LBTA training (Sunday) went well. I already knew the basic workshop training stuff from Bodywise, but there was a lot of cool LBTA-specific stuff. We watched part of Does Love See Color?, a video about interracial relationships. It was interesting, though we didn’t do a whole lot with it and i’m not sure how much we’re gonna do in workshops. My favorite answer to the question was “Of course love sees color. Love sees everything. The question is whether seeing that color is going to prevent you from loving someone.”
We talked about defining basic terms, and just as in the labeling discussion a week or two ago, i was struck by how different people’s personal connotations/denotations of words are. Basically this strikes me when people definitions/understandings of terms are different from mine. It’s interesting to me that i’m more uncomfortable using the word “queer” than i am the word “dyke” when it seems to be the reverse for most people here at Smith, at least whom i’ve come across. I knew the dictionary definition of “queer” of course, but it really wasn’t part of the vocabulary that surrounded me, so queer=weird/bad was never really part of my brain. Then i was introduced to Lauren Martin’s definition of “queer” and loved it. Somehow i’m more familiar with the term “dyke,” though, as an insult and also as a word with a very specific meaning, referring to a very particular kind of lesbian. So i see it as a word that can be reclaimed but that isn’t mine to reclaim and that i can only use to describe people who themselves claim it. So outside of the Bubble i use the term “queer” and phrases such as “queer community” quite frequently and don’t think anything of it. You have to call me directly on the fact that “queer” has a history of being insulting and makes many people uncomfortable and so on, because that totally doesn’t enter my head. Even inside the Bubble, though, i rarely use the word “dyke” because my brain always pauses and i assess whether it’s okay for me to use it.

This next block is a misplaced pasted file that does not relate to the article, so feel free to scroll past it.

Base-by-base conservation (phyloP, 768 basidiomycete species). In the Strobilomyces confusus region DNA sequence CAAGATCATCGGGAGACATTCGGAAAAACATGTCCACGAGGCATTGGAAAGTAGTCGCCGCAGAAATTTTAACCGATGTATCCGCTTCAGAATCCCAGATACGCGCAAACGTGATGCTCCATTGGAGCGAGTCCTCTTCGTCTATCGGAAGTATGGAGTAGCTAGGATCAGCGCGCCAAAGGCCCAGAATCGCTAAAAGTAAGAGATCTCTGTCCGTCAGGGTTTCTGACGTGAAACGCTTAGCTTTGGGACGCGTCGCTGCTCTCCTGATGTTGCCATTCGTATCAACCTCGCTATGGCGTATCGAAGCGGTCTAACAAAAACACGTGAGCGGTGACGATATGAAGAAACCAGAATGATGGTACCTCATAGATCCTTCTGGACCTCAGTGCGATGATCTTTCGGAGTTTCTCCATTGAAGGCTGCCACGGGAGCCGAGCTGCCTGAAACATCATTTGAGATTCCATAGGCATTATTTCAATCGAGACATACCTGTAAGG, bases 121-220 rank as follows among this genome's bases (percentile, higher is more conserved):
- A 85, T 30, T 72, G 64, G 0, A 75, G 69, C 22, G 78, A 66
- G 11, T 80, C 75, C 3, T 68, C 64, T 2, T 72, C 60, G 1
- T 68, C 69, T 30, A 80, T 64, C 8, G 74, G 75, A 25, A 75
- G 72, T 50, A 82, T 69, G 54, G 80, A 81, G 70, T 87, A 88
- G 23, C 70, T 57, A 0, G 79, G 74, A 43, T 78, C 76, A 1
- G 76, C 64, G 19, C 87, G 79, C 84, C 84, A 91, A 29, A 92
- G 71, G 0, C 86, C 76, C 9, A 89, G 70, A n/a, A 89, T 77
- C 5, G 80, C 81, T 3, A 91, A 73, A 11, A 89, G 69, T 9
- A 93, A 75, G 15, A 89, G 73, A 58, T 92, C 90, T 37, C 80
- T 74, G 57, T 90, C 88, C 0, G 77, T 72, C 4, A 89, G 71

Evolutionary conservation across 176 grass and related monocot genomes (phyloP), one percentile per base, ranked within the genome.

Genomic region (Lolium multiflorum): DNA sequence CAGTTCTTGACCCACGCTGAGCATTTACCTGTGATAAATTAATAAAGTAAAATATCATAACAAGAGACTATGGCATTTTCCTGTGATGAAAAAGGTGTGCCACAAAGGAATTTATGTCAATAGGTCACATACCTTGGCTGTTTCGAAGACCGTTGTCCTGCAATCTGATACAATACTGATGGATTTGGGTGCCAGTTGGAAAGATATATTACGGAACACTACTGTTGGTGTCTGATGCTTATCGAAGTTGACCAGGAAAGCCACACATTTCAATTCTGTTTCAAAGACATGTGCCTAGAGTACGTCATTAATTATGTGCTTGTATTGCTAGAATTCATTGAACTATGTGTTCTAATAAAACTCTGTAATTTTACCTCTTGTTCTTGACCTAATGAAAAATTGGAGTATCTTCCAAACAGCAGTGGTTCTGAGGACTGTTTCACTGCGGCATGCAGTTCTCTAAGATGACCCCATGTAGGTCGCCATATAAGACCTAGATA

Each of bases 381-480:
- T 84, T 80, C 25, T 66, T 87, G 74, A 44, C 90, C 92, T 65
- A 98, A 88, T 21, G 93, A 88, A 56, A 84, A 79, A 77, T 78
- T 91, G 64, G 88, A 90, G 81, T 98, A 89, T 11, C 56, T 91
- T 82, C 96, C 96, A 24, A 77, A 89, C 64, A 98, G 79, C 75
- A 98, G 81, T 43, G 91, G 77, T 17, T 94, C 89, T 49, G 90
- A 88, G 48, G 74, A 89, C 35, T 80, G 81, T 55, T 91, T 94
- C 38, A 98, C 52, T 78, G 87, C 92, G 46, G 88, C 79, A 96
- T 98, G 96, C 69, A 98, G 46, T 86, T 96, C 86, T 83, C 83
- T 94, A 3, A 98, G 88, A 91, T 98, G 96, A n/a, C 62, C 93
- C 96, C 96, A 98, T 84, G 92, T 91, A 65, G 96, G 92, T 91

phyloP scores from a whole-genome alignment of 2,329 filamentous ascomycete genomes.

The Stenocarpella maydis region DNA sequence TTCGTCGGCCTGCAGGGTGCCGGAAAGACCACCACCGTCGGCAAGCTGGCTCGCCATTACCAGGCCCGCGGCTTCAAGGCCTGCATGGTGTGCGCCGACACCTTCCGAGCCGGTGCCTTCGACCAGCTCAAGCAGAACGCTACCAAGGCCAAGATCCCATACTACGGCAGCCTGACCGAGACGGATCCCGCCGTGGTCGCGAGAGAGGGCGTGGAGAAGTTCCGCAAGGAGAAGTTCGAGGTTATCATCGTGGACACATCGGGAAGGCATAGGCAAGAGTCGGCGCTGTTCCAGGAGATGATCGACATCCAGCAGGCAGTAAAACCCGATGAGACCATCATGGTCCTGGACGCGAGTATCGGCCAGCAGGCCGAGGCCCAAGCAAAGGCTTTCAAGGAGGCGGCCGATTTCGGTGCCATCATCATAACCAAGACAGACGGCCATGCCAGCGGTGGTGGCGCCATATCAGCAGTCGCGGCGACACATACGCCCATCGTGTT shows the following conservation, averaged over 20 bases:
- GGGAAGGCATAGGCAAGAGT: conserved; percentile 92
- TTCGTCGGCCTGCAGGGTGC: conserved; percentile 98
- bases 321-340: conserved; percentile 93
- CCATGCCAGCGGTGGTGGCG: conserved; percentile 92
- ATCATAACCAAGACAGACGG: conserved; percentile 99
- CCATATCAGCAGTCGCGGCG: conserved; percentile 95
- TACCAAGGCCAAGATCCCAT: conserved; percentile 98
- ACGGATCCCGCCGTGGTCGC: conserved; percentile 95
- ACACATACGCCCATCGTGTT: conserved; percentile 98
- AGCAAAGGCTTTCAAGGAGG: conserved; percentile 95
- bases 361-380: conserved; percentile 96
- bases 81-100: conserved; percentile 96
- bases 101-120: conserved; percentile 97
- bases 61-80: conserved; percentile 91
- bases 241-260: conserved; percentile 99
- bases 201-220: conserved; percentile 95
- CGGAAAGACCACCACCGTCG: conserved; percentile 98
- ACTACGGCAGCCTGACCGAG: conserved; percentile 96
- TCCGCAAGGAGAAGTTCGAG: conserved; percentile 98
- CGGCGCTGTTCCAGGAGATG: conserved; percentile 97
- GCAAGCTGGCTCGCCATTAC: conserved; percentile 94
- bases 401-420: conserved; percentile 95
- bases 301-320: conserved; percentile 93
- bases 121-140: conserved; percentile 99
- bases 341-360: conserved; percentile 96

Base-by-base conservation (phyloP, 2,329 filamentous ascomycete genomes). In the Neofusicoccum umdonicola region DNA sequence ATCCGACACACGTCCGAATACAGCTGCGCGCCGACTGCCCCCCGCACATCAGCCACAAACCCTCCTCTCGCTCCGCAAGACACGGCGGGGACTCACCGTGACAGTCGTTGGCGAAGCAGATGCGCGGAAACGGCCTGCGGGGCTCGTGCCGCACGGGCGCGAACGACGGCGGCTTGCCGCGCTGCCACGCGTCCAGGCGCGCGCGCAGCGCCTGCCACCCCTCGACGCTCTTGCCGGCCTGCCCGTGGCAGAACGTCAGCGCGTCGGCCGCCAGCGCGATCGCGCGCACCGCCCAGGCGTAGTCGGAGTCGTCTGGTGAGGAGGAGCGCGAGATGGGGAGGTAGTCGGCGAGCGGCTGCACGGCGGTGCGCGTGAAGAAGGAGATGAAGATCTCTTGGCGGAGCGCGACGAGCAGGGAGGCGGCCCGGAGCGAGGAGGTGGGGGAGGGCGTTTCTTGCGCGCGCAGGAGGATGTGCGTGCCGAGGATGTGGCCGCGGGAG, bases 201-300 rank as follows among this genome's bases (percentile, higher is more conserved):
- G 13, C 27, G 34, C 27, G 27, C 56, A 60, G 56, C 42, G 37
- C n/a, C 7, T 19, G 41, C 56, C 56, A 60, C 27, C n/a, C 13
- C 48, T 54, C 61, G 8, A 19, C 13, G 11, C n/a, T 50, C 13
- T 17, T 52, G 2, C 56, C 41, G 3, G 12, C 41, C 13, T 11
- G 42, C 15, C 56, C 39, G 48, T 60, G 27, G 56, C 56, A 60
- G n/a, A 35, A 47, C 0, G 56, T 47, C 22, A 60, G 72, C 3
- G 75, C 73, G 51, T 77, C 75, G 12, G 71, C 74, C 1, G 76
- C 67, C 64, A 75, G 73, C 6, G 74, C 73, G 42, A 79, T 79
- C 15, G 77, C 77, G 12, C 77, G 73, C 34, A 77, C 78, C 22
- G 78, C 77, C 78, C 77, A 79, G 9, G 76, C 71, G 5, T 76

From some GLSEN material in our packet:
Queer: A controversial term that some LGBT people still consider derogatory; others, most often academics, political progressives and young people, have embraced the term because of its gender neutrality and implication of social non-conformity.
From Lauren Martin’s essay “The Mixed-Race Queer Girl Manifesto” in her zine Quantify #1:
For the past few years I have just considered myself queer. To me, queer merely means I don’t fit into the dominant heterosexual paradigm. It means I can be attracted to girls, boys, both, or no one. It’s a large, fluid category that goes beyond hetero/homo/bi/asexual.
I’m also ordering a copy of weetziefae’s zine partly because in it she talks about the word “queer.”
She is insane, by the way. Last night we were IMing and she said:
i will rock your socks and take them to an ani concerrt
your socks and i will compete over cute grrls
But i’m digressing.
This past August (it feels like so much longer ago than just a few months ago) i was, as i so often do, thinking a lot about various things and i actually e-mailed the head of the English department at my high school. You can read my e-mail here, and then her response here if you’re interested.
Last week my friend Joe IMed me:
I thought of you in my African American Literature class
we give little oral presentaions
poems, songs, artwork that has impacted us and our views on culture...
specificly African American culture...
(is that right - who cares...)
so I brought in two passages
one from Native Son...
and realized when I was reading it...
that we had never talked about it in class